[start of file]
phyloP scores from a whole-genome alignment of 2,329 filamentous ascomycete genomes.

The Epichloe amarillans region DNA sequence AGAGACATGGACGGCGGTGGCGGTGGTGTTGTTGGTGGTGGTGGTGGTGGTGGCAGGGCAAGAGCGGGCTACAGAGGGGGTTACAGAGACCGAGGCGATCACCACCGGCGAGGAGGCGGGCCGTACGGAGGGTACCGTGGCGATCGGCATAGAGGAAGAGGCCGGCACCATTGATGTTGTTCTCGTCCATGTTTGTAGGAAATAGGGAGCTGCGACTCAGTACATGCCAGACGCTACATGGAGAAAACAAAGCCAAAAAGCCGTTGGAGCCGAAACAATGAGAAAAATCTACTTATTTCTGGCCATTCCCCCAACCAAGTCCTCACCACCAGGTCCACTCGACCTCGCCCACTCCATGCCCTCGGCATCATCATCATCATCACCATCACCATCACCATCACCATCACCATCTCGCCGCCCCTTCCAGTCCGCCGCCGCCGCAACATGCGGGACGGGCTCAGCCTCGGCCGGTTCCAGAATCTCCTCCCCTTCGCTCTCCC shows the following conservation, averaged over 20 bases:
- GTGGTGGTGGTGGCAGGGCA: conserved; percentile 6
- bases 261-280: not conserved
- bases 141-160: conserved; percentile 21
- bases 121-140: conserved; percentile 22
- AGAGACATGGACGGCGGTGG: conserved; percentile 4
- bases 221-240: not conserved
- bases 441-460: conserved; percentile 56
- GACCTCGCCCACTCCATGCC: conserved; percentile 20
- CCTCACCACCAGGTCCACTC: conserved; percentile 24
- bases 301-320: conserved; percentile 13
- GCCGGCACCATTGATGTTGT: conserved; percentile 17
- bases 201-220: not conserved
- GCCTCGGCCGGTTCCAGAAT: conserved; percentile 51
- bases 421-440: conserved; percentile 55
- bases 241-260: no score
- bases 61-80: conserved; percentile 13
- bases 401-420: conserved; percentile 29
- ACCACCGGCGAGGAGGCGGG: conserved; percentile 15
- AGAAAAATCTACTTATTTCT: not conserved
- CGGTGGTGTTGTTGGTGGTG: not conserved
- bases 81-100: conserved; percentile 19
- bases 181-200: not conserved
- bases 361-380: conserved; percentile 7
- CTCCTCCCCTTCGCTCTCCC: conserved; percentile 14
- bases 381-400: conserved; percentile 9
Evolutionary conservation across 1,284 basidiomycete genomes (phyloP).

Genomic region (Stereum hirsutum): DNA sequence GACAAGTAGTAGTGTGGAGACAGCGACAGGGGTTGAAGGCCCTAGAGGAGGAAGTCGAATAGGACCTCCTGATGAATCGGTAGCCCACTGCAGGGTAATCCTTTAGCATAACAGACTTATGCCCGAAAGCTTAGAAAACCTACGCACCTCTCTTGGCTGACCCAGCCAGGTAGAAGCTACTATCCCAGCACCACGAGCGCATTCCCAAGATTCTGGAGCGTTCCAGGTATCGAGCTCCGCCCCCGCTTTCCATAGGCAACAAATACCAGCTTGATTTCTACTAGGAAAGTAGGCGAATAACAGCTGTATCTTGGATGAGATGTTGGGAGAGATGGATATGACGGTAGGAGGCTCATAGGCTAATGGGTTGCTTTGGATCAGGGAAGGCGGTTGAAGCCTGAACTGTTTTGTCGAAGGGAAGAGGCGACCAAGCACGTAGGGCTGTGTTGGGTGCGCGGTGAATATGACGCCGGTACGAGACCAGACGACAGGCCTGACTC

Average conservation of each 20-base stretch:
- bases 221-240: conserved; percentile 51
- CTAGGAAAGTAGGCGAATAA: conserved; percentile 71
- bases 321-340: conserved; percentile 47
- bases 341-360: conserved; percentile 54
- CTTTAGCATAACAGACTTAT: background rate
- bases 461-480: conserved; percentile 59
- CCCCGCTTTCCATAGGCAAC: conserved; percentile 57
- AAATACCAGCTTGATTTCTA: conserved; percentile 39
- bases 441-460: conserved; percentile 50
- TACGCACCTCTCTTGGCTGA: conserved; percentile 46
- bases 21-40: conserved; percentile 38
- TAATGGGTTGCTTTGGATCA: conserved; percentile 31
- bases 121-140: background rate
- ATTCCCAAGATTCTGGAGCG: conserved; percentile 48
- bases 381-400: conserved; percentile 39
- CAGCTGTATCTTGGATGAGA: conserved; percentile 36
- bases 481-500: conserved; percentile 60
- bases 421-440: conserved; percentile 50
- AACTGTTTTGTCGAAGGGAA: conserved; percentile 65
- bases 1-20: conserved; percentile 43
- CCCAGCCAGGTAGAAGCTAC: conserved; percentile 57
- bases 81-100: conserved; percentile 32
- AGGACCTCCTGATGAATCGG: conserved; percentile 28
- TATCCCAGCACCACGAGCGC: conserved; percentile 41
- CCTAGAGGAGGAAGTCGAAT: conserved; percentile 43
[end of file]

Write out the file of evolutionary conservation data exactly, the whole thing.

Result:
phyloP scores from a whole-genome alignment of 2,329 filamentous ascomycete genomes.

The Epichloe amarillans region DNA sequence AGAGACATGGACGGCGGTGGCGGTGGTGTTGTTGGTGGTGGTGGTGGTGGTGGCAGGGCAAGAGCGGGCTACAGAGGGGGTTACAGAGACCGAGGCGATCACCACCGGCGAGGAGGCGGGCCGTACGGAGGGTACCGTGGCGATCGGCATAGAGGAAGAGGCCGGCACCATTGATGTTGTTCTCGTCCATGTTTGTAGGAAATAGGGAGCTGCGACTCAGTACATGCCAGACGCTACATGGAGAAAACAAAGCCAAAAAGCCGTTGGAGCCGAAACAATGAGAAAAATCTACTTATTTCTGGCCATTCCCCCAACCAAGTCCTCACCACCAGGTCCACTCGACCTCGCCCACTCCATGCCCTCGGCATCATCATCATCATCACCATCACCATCACCATCACCATCACCATCTCGCCGCCCCTTCCAGTCCGCCGCCGCCGCAACATGCGGGACGGGCTCAGCCTCGGCCGGTTCCAGAATCTCCTCCCCTTCGCTCTCCC shows the following conservation, averaged over 20 bases:
- GTGGTGGTGGTGGCAGGGCA: conserved; percentile 6
- bases 261-280: not conserved
- bases 141-160: conserved; percentile 21
- bases 121-140: conserved; percentile 22
- AGAGACATGGACGGCGGTGG: conserved; percentile 4
- bases 221-240: not conserved
- bases 441-460: conserved; percentile 56
- GACCTCGCCCACTCCATGCC: conserved; percentile 20
- CCTCACCACCAGGTCCACTC: conserved; percentile 24
- bases 301-320: conserved; percentile 13
- GCCGGCACCATTGATGTTGT: conserved; percentile 17
- bases 201-220: not conserved
- GCCTCGGCCGGTTCCAGAAT: conserved; percentile 51
- bases 421-440: conserved; percentile 55
- bases 241-260: no score
- bases 61-80: conserved; percentile 13
- bases 401-420: conserved; percentile 29
- ACCACCGGCGAGGAGGCGGG: conserved; percentile 15
- AGAAAAATCTACTTATTTCT: not conserved
- CGGTGGTGTTGTTGGTGGTG: not conserved
- bases 81-100: conserved; percentile 19
- bases 181-200: not conserved
- bases 361-380: conserved; percentile 7
- CTCCTCCCCTTCGCTCTCCC: conserved; percentile 14
- bases 381-400: conserved; percentile 9
Evolutionary conservation across 1,284 basidiomycete genomes (phyloP).

Genomic region (Stereum hirsutum): DNA sequence GACAAGTAGTAGTGTGGAGACAGCGACAGGGGTTGAAGGCCCTAGAGGAGGAAGTCGAATAGGACCTCCTGATGAATCGGTAGCCCACTGCAGGGTAATCCTTTAGCATAACAGACTTATGCCCGAAAGCTTAGAAAACCTACGCACCTCTCTTGGCTGACCCAGCCAGGTAGAAGCTACTATCCCAGCACCACGAGCGCATTCCCAAGATTCTGGAGCGTTCCAGGTATCGAGCTCCGCCCCCGCTTTCCATAGGCAACAAATACCAGCTTGATTTCTACTAGGAAAGTAGGCGAATAACAGCTGTATCTTGGATGAGATGTTGGGAGAGATGGATATGACGGTAGGAGGCTCATAGGCTAATGGGTTGCTTTGGATCAGGGAAGGCGGTTGAAGCCTGAACTGTTTTGTCGAAGGGAAGAGGCGACCAAGCACGTAGGGCTGTGTTGGGTGCGCGGTGAATATGACGCCGGTACGAGACCAGACGACAGGCCTGACTC

Average conservation of each 20-base stretch:
- bases 221-240: conserved; percentile 51
- CTAGGAAAGTAGGCGAATAA: conserved; percentile 71
- bases 321-340: conserved; percentile 47
- bases 341-360: conserved; percentile 54
- CTTTAGCATAACAGACTTAT: background rate
- bases 461-480: conserved; percentile 59
- CCCCGCTTTCCATAGGCAAC: conserved; percentile 57
- AAATACCAGCTTGATTTCTA: conserved; percentile 39
- bases 441-460: conserved; percentile 50
- TACGCACCTCTCTTGGCTGA: conserved; percentile 46
- bases 21-40: conserved; percentile 38
- TAATGGGTTGCTTTGGATCA: conserved; percentile 31
- bases 121-140: background rate
- ATTCCCAAGATTCTGGAGCG: conserved; percentile 48
- bases 381-400: conserved; percentile 39
- CAGCTGTATCTTGGATGAGA: conserved; percentile 36
- bases 481-500: conserved; percentile 60
- bases 421-440: conserved; percentile 50
- AACTGTTTTGTCGAAGGGAA: conserved; percentile 65
- bases 1-20: conserved; percentile 43
- CCCAGCCAGGTAGAAGCTAC: conserved; percentile 57
- bases 81-100: conserved; percentile 32
- AGGACCTCCTGATGAATCGG: conserved; percentile 28
- TATCCCAGCACCACGAGCGC: conserved; percentile 41
- CCTAGAGGAGGAAGTCGAAT: conserved; percentile 43